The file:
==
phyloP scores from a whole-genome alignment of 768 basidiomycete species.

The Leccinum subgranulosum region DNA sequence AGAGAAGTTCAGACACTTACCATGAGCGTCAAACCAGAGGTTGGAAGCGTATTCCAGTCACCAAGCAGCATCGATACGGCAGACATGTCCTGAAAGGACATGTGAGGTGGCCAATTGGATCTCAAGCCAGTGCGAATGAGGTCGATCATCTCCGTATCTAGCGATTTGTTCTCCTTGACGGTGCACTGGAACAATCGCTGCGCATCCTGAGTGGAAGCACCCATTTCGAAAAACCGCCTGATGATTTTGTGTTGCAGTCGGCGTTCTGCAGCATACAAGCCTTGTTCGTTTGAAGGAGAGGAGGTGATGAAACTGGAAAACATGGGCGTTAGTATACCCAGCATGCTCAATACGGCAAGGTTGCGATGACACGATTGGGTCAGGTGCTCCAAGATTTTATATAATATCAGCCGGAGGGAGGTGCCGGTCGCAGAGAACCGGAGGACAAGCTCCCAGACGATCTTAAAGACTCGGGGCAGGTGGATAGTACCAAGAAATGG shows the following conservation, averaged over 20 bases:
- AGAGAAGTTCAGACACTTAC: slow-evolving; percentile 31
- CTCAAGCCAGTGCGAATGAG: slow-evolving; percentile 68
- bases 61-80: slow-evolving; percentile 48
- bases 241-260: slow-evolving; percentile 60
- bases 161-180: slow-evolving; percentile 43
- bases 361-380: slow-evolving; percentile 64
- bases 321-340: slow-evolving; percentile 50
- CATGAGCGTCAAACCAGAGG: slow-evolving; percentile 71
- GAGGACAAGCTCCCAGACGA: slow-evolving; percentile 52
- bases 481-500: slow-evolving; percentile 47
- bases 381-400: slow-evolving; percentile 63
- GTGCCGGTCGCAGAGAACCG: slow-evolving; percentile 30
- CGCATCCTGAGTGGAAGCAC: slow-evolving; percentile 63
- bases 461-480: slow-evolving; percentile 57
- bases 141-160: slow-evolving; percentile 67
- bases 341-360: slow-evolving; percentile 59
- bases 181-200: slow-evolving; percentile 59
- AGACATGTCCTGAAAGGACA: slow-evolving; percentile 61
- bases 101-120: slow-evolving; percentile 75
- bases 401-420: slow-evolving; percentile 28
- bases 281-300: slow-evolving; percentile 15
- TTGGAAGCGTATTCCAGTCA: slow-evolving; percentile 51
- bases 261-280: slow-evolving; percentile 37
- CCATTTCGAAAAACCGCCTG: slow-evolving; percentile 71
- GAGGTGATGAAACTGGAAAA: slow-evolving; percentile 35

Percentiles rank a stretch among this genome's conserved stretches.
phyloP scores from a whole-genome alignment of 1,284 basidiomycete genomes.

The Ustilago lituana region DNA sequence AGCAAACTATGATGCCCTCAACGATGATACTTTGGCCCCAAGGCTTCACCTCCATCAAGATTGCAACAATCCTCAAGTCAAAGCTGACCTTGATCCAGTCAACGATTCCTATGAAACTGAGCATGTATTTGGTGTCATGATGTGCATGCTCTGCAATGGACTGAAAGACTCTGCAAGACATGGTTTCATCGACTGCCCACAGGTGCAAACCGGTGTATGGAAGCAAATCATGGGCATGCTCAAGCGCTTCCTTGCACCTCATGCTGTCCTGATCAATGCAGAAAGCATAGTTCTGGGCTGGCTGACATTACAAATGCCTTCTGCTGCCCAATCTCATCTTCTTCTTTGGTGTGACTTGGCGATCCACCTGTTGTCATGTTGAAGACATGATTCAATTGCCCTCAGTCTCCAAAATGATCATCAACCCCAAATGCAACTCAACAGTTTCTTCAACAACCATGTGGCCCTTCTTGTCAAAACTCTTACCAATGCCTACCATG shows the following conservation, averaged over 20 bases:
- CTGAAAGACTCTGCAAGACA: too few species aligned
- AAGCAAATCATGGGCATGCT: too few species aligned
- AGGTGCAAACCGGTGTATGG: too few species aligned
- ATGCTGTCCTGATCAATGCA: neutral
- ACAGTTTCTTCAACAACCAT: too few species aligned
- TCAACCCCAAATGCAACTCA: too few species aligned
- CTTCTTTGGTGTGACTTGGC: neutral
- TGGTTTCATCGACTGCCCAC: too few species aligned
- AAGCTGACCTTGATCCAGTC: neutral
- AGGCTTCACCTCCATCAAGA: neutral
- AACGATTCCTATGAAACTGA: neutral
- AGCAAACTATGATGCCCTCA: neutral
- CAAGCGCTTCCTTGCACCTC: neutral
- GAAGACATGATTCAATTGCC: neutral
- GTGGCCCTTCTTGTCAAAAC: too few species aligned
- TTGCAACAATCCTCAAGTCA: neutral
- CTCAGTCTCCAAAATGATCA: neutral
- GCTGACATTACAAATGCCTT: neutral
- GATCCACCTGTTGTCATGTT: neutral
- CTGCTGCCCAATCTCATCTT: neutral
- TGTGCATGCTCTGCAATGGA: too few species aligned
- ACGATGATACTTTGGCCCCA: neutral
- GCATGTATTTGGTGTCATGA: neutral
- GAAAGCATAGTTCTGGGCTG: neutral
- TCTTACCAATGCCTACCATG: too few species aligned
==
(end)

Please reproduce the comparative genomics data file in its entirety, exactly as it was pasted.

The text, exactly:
phyloP scores from a whole-genome alignment of 768 basidiomycete species.

The Leccinum subgranulosum region DNA sequence AGAGAAGTTCAGACACTTACCATGAGCGTCAAACCAGAGGTTGGAAGCGTATTCCAGTCACCAAGCAGCATCGATACGGCAGACATGTCCTGAAAGGACATGTGAGGTGGCCAATTGGATCTCAAGCCAGTGCGAATGAGGTCGATCATCTCCGTATCTAGCGATTTGTTCTCCTTGACGGTGCACTGGAACAATCGCTGCGCATCCTGAGTGGAAGCACCCATTTCGAAAAACCGCCTGATGATTTTGTGTTGCAGTCGGCGTTCTGCAGCATACAAGCCTTGTTCGTTTGAAGGAGAGGAGGTGATGAAACTGGAAAACATGGGCGTTAGTATACCCAGCATGCTCAATACGGCAAGGTTGCGATGACACGATTGGGTCAGGTGCTCCAAGATTTTATATAATATCAGCCGGAGGGAGGTGCCGGTCGCAGAGAACCGGAGGACAAGCTCCCAGACGATCTTAAAGACTCGGGGCAGGTGGATAGTACCAAGAAATGG shows the following conservation, averaged over 20 bases:
- AGAGAAGTTCAGACACTTAC: slow-evolving; percentile 31
- CTCAAGCCAGTGCGAATGAG: slow-evolving; percentile 68
- bases 61-80: slow-evolving; percentile 48
- bases 241-260: slow-evolving; percentile 60
- bases 161-180: slow-evolving; percentile 43
- bases 361-380: slow-evolving; percentile 64
- bases 321-340: slow-evolving; percentile 50
- CATGAGCGTCAAACCAGAGG: slow-evolving; percentile 71
- GAGGACAAGCTCCCAGACGA: slow-evolving; percentile 52
- bases 481-500: slow-evolving; percentile 47
- bases 381-400: slow-evolving; percentile 63
- GTGCCGGTCGCAGAGAACCG: slow-evolving; percentile 30
- CGCATCCTGAGTGGAAGCAC: slow-evolving; percentile 63
- bases 461-480: slow-evolving; percentile 57
- bases 141-160: slow-evolving; percentile 67
- bases 341-360: slow-evolving; percentile 59
- bases 181-200: slow-evolving; percentile 59
- AGACATGTCCTGAAAGGACA: slow-evolving; percentile 61
- bases 101-120: slow-evolving; percentile 75
- bases 401-420: slow-evolving; percentile 28
- bases 281-300: slow-evolving; percentile 15
- TTGGAAGCGTATTCCAGTCA: slow-evolving; percentile 51
- bases 261-280: slow-evolving; percentile 37
- CCATTTCGAAAAACCGCCTG: slow-evolving; percentile 71
- GAGGTGATGAAACTGGAAAA: slow-evolving; percentile 35

Percentiles rank a stretch among this genome's conserved stretches.
phyloP scores from a whole-genome alignment of 1,284 basidiomycete genomes.

The Ustilago lituana region DNA sequence AGCAAACTATGATGCCCTCAACGATGATACTTTGGCCCCAAGGCTTCACCTCCATCAAGATTGCAACAATCCTCAAGTCAAAGCTGACCTTGATCCAGTCAACGATTCCTATGAAACTGAGCATGTATTTGGTGTCATGATGTGCATGCTCTGCAATGGACTGAAAGACTCTGCAAGACATGGTTTCATCGACTGCCCACAGGTGCAAACCGGTGTATGGAAGCAAATCATGGGCATGCTCAAGCGCTTCCTTGCACCTCATGCTGTCCTGATCAATGCAGAAAGCATAGTTCTGGGCTGGCTGACATTACAAATGCCTTCTGCTGCCCAATCTCATCTTCTTCTTTGGTGTGACTTGGCGATCCACCTGTTGTCATGTTGAAGACATGATTCAATTGCCCTCAGTCTCCAAAATGATCATCAACCCCAAATGCAACTCAACAGTTTCTTCAACAACCATGTGGCCCTTCTTGTCAAAACTCTTACCAATGCCTACCATG shows the following conservation, averaged over 20 bases:
- CTGAAAGACTCTGCAAGACA: too few species aligned
- AAGCAAATCATGGGCATGCT: too few species aligned
- AGGTGCAAACCGGTGTATGG: too few species aligned
- ATGCTGTCCTGATCAATGCA: neutral
- ACAGTTTCTTCAACAACCAT: too few species aligned
- TCAACCCCAAATGCAACTCA: too few species aligned
- CTTCTTTGGTGTGACTTGGC: neutral
- TGGTTTCATCGACTGCCCAC: too few species aligned
- AAGCTGACCTTGATCCAGTC: neutral
- AGGCTTCACCTCCATCAAGA: neutral
- AACGATTCCTATGAAACTGA: neutral
- AGCAAACTATGATGCCCTCA: neutral
- CAAGCGCTTCCTTGCACCTC: neutral
- GAAGACATGATTCAATTGCC: neutral
- GTGGCCCTTCTTGTCAAAAC: too few species aligned
- TTGCAACAATCCTCAAGTCA: neutral
- CTCAGTCTCCAAAATGATCA: neutral
- GCTGACATTACAAATGCCTT: neutral
- GATCCACCTGTTGTCATGTT: neutral
- CTGCTGCCCAATCTCATCTT: neutral
- TGTGCATGCTCTGCAATGGA: too few species aligned
- ACGATGATACTTTGGCCCCA: neutral
- GCATGTATTTGGTGTCATGA: neutral
- GAAAGCATAGTTCTGGGCTG: neutral
- TCTTACCAATGCCTACCATG: too few species aligned